Empty/K.M. Walton: Reflections

Monday, December 17, 2012

It was particularly difficult—and yet so important and poignant—to read K.M. Walton's second novel, Empty, late last night and into this early morning.  Kate is a friend of mine, a deep-thinking, big-hearted former school teacher who has devoted her novelistic life (so far) to making visible the too-often invisible lives of young people who have either been bullied or succumbed to the tease of hurting others.  In a recent, moving TEDx talk, Kate took us back into her teaching days and shared her effective cure for getting kids to stop hurting other kids.  It's mandatory watching.

With Empty, Kate focuses on Adele, 17 years old and massively overweight, a former softball star whose size now makes it difficult to play.  Her father has left the family.  Her mother, working two jobs and addicted to prescription pills, has moved Adele and her baby sister into inadequate, cramped quarters.  Adele's only friend doesn't even truly know Adele, and sometimes, for comfort, Adele will pour a box of cereal into a large mixing bowl and eat every single bite.  And things will only get worse.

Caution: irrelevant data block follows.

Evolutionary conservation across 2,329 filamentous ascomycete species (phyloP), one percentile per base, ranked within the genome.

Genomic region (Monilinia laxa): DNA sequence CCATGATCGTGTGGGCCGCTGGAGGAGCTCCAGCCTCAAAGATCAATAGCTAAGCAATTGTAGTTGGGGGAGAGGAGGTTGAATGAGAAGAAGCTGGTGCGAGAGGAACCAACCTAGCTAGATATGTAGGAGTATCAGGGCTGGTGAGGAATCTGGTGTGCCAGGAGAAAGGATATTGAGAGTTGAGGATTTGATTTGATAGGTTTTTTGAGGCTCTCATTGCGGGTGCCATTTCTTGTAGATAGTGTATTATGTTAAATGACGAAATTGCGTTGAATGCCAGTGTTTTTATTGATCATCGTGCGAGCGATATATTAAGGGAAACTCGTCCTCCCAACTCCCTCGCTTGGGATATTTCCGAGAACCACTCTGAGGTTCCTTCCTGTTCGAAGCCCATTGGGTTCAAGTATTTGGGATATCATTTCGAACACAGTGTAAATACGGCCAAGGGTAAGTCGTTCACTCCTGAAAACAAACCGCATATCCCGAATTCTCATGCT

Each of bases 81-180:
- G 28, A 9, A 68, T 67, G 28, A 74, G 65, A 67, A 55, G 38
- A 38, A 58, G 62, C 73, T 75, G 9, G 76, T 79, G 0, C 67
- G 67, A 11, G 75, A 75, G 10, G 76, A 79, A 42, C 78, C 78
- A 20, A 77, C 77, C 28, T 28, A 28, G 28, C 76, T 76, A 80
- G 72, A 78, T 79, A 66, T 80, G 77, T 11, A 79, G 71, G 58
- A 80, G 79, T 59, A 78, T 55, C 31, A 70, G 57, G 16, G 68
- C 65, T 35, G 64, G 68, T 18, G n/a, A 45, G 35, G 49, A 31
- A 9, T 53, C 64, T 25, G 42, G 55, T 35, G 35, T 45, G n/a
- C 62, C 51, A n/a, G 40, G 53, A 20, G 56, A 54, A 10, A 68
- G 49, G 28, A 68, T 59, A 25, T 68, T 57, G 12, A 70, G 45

One wants to believe (to hope) that no child is this alone, or in this much pain, but the news tells us differently.  The news reminds us of how frightening alone-ness is, and of what its consequences can be.  Empty is a brave book written by a brave writer—relentless, unblinking, harrowing.  We read it to know.  We read it disabuse ourselves of the easy notion that those young people floating on the margins will be just fine without us, that they somehow don't need our attention or care.

They are not fine without us.

They need our care.

I received an early copy of Empty from Kate.  Join her for her book launch on January 5, 2013 at the Barnes and Noble in Exton, PA, 7 PM to 9 PM.  I, most certainly, will be there.


JMH said...

I look forward to reading 'Empty' another novel that I know comes deep from Kate's heart. She is remarkable and I hope all parents will purchase this book and her first 'Cracked' for their teens. Enlightening and necessary tones in these difficult times when our children need to know they are not alone...

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